Get ready for a new radio format: "All Tech, All The Time," reports Larry Chiaroni of KCBS-AM.
Radio network AMFM of Dallas and CNET, a San Francisco-based technology news and information company, are joining forces to offer radio listeners a mix of high-tech news, reviews and interviews.
CNET Radio will make its debut this month on a San Francisco Bay Area radio station, KNEW 910AM, and might be tried in other markets later this year.
Analysts say the format might be successful in San Francisco, near the Silicon Valley, but they aren't too sure about its broader appeal.
"In a high-tech market like San Francisco, there certainly is demand for this," said Christopher Ensley, an analyst with Lazard Freres & Co. "I don't think that's going to be true in every market around the country. It's probably a niche format."
"It's an experiment," acknowledged James de Castro, chief executive of AMFM's Internet operation. "Compelling radio works anywhere. Is this going to be compelling enough to put on AM radio in Dallas? I don't know yet."
Brian Cooley, CNET's director of radio, said programming won't be geared to San Francisco specifically. It could be broken up and used in pieces on stations in other cities, he said.
Cooley said CNET is aiming for listeners in their 30s and 40s. "It's not just for IT (information technology) professionals or investment bankers, nor are we talking to the new user" of technology, he said.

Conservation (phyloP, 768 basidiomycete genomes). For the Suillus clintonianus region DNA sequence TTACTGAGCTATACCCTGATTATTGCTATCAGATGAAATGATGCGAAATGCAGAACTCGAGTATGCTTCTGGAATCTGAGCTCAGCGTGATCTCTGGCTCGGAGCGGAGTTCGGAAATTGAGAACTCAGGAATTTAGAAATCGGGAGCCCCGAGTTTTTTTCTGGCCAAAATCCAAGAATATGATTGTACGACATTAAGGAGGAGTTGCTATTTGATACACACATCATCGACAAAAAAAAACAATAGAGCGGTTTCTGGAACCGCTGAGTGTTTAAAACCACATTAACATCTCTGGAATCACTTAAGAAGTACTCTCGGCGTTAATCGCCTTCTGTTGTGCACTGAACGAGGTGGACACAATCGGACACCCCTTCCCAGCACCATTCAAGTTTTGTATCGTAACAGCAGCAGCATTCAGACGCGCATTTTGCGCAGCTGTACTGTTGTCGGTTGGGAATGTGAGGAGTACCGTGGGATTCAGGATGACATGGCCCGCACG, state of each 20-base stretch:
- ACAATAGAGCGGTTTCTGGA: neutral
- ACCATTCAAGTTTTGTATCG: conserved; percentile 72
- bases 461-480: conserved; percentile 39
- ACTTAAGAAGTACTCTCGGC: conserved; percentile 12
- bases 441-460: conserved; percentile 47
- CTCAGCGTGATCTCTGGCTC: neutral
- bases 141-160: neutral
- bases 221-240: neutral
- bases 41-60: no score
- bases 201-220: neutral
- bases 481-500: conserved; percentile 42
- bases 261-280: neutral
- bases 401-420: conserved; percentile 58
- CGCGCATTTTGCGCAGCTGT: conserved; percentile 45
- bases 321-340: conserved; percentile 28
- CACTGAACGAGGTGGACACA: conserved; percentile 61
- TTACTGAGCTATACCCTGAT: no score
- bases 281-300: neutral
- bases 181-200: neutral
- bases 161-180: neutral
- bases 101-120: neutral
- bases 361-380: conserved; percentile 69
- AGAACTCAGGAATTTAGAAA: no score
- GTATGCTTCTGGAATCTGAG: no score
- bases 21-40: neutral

CNET-produced programs will air from 5:30 a.m. to 7 p.m. PT. The remaining hours will be filled with advertiser-provided programs, replays and music or a feed from CNN, executives said.
The station will serve up a mix of breaking news about technology, reviews of new products and interviews with major industry figures. Programs will also be broadcast on CNET's Internet radio service and promoted on CNET's Web sites and AMFM's six other Bay Area stations.
AMFM and CNET will share the station's advertising revenue.
Tim Wallace, an analyst with Banc of America Securities, said the deal represents new media's recognition of the marketing power of an old staple, radio. He predicted it will drive up stock valuations for radio companies.
Wallace said CNET stands to benefit from AMFM's strong local advertising-sales forces, which most Internet companies lack.
"The radio companies have been exploring the idea of combining their forces with the Internet. I think we'll see more of this," Wallace said.
Ensley said Internet companies accounted for about 10 percent of radio advertising in the fourth quarter of 1999, and the experimental format in San Francisco will attract them.
CNET produces news on computers, technology and the Internet for its own Web sites and for television. It also owns a 13 percent stake in NBC Internet Inc., the online arm of the NBC television network. It had 1998 sales of $56 million.
AMFM, which is 27 percent owned by the Dllas investment firm of Hicks, Muse, Tate & Furst Inc., owns more than 440 radio stations in 100 cities and had 1998 sales of about $1.2 billion.
AMFM's pending acquisition by Clear Channel Communications Inc. of San Antonio, Texas, is expected to be completed this year and would make it the largest owner of radio stations in the country with more than 800 stations.
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